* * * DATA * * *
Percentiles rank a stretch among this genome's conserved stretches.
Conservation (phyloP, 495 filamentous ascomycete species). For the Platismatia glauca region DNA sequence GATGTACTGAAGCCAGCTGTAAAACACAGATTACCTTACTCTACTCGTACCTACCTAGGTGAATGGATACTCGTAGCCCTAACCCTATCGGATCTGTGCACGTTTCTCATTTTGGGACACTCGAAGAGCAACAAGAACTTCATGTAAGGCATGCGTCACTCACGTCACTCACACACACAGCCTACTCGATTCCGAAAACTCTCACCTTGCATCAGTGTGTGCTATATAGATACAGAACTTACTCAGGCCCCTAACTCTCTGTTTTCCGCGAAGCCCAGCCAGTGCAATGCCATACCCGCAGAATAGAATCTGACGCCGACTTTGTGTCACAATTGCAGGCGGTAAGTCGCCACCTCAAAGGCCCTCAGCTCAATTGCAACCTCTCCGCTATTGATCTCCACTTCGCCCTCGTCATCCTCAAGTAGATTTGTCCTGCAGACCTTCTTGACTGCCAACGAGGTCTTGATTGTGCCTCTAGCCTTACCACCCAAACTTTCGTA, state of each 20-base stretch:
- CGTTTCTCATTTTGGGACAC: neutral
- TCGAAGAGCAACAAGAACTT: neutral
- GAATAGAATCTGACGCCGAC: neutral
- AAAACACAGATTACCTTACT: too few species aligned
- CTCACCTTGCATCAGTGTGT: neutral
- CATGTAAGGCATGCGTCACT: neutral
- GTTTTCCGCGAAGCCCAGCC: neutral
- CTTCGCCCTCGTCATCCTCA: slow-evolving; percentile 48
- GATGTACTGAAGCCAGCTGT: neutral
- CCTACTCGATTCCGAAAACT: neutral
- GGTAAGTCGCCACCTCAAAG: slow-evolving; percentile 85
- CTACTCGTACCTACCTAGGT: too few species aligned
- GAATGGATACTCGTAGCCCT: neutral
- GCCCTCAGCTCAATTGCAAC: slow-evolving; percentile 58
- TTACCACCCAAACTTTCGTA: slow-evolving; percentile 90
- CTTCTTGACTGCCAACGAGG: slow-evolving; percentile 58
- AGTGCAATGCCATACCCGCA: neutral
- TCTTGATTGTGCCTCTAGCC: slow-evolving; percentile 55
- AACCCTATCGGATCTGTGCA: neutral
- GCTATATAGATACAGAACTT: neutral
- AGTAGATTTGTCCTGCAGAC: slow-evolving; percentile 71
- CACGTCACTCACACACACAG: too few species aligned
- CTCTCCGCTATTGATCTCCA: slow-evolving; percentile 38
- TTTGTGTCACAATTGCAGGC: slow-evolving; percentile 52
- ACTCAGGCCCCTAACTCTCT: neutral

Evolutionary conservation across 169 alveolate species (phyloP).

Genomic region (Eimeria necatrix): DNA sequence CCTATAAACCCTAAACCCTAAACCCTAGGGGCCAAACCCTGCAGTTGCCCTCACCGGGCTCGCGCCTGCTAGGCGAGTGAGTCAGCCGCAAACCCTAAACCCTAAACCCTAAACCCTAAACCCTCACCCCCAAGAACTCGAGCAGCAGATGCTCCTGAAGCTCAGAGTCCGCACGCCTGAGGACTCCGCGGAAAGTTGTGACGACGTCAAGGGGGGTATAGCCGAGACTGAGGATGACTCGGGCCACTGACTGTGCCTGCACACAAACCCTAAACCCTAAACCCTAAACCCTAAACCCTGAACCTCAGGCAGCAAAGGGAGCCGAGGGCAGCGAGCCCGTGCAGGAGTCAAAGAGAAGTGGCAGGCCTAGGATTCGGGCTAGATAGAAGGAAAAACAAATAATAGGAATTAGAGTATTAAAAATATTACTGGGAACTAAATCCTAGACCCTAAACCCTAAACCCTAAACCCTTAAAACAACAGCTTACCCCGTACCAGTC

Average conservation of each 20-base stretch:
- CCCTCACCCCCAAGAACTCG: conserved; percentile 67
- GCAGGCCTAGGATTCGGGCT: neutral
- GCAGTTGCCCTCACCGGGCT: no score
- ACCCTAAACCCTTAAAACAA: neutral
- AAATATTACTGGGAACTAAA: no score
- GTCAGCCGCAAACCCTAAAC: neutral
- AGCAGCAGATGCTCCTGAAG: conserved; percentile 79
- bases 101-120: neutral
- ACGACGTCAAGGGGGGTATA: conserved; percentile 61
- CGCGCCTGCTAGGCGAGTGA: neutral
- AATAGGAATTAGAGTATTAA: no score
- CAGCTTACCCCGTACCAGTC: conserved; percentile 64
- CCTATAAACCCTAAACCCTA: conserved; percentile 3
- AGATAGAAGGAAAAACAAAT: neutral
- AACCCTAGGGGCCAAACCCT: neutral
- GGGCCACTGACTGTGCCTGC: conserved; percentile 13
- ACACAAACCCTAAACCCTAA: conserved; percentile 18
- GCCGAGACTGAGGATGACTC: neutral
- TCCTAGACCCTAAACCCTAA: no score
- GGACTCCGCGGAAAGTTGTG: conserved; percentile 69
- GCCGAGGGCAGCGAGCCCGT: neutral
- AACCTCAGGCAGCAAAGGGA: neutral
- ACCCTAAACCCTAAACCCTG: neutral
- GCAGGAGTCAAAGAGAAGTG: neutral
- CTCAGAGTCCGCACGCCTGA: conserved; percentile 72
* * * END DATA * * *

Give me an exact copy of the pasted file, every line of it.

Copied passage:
Percentiles rank a stretch among this genome's conserved stretches.
Conservation (phyloP, 495 filamentous ascomycete species). For the Platismatia glauca region DNA sequence GATGTACTGAAGCCAGCTGTAAAACACAGATTACCTTACTCTACTCGTACCTACCTAGGTGAATGGATACTCGTAGCCCTAACCCTATCGGATCTGTGCACGTTTCTCATTTTGGGACACTCGAAGAGCAACAAGAACTTCATGTAAGGCATGCGTCACTCACGTCACTCACACACACAGCCTACTCGATTCCGAAAACTCTCACCTTGCATCAGTGTGTGCTATATAGATACAGAACTTACTCAGGCCCCTAACTCTCTGTTTTCCGCGAAGCCCAGCCAGTGCAATGCCATACCCGCAGAATAGAATCTGACGCCGACTTTGTGTCACAATTGCAGGCGGTAAGTCGCCACCTCAAAGGCCCTCAGCTCAATTGCAACCTCTCCGCTATTGATCTCCACTTCGCCCTCGTCATCCTCAAGTAGATTTGTCCTGCAGACCTTCTTGACTGCCAACGAGGTCTTGATTGTGCCTCTAGCCTTACCACCCAAACTTTCGTA, state of each 20-base stretch:
- CGTTTCTCATTTTGGGACAC: neutral
- TCGAAGAGCAACAAGAACTT: neutral
- GAATAGAATCTGACGCCGAC: neutral
- AAAACACAGATTACCTTACT: too few species aligned
- CTCACCTTGCATCAGTGTGT: neutral
- CATGTAAGGCATGCGTCACT: neutral
- GTTTTCCGCGAAGCCCAGCC: neutral
- CTTCGCCCTCGTCATCCTCA: slow-evolving; percentile 48
- GATGTACTGAAGCCAGCTGT: neutral
- CCTACTCGATTCCGAAAACT: neutral
- GGTAAGTCGCCACCTCAAAG: slow-evolving; percentile 85
- CTACTCGTACCTACCTAGGT: too few species aligned
- GAATGGATACTCGTAGCCCT: neutral
- GCCCTCAGCTCAATTGCAAC: slow-evolving; percentile 58
- TTACCACCCAAACTTTCGTA: slow-evolving; percentile 90
- CTTCTTGACTGCCAACGAGG: slow-evolving; percentile 58
- AGTGCAATGCCATACCCGCA: neutral
- TCTTGATTGTGCCTCTAGCC: slow-evolving; percentile 55
- AACCCTATCGGATCTGTGCA: neutral
- GCTATATAGATACAGAACTT: neutral
- AGTAGATTTGTCCTGCAGAC: slow-evolving; percentile 71
- CACGTCACTCACACACACAG: too few species aligned
- CTCTCCGCTATTGATCTCCA: slow-evolving; percentile 38
- TTTGTGTCACAATTGCAGGC: slow-evolving; percentile 52
- ACTCAGGCCCCTAACTCTCT: neutral

Evolutionary conservation across 169 alveolate species (phyloP).

Genomic region (Eimeria necatrix): DNA sequence CCTATAAACCCTAAACCCTAAACCCTAGGGGCCAAACCCTGCAGTTGCCCTCACCGGGCTCGCGCCTGCTAGGCGAGTGAGTCAGCCGCAAACCCTAAACCCTAAACCCTAAACCCTAAACCCTCACCCCCAAGAACTCGAGCAGCAGATGCTCCTGAAGCTCAGAGTCCGCACGCCTGAGGACTCCGCGGAAAGTTGTGACGACGTCAAGGGGGGTATAGCCGAGACTGAGGATGACTCGGGCCACTGACTGTGCCTGCACACAAACCCTAAACCCTAAACCCTAAACCCTAAACCCTGAACCTCAGGCAGCAAAGGGAGCCGAGGGCAGCGAGCCCGTGCAGGAGTCAAAGAGAAGTGGCAGGCCTAGGATTCGGGCTAGATAGAAGGAAAAACAAATAATAGGAATTAGAGTATTAAAAATATTACTGGGAACTAAATCCTAGACCCTAAACCCTAAACCCTAAACCCTTAAAACAACAGCTTACCCCGTACCAGTC

Average conservation of each 20-base stretch:
- CCCTCACCCCCAAGAACTCG: conserved; percentile 67
- GCAGGCCTAGGATTCGGGCT: neutral
- GCAGTTGCCCTCACCGGGCT: no score
- ACCCTAAACCCTTAAAACAA: neutral
- AAATATTACTGGGAACTAAA: no score
- GTCAGCCGCAAACCCTAAAC: neutral
- AGCAGCAGATGCTCCTGAAG: conserved; percentile 79
- bases 101-120: neutral
- ACGACGTCAAGGGGGGTATA: conserved; percentile 61
- CGCGCCTGCTAGGCGAGTGA: neutral
- AATAGGAATTAGAGTATTAA: no score
- CAGCTTACCCCGTACCAGTC: conserved; percentile 64
- CCTATAAACCCTAAACCCTA: conserved; percentile 3
- AGATAGAAGGAAAAACAAAT: neutral
- AACCCTAGGGGCCAAACCCT: neutral
- GGGCCACTGACTGTGCCTGC: conserved; percentile 13
- ACACAAACCCTAAACCCTAA: conserved; percentile 18
- GCCGAGACTGAGGATGACTC: neutral
- TCCTAGACCCTAAACCCTAA: no score
- GGACTCCGCGGAAAGTTGTG: conserved; percentile 69
- GCCGAGGGCAGCGAGCCCGT: neutral
- AACCTCAGGCAGCAAAGGGA: neutral
- ACCCTAAACCCTAAACCCTG: neutral
- GCAGGAGTCAAAGAGAAGTG: neutral
- CTCAGAGTCCGCACGCCTGA: conserved; percentile 72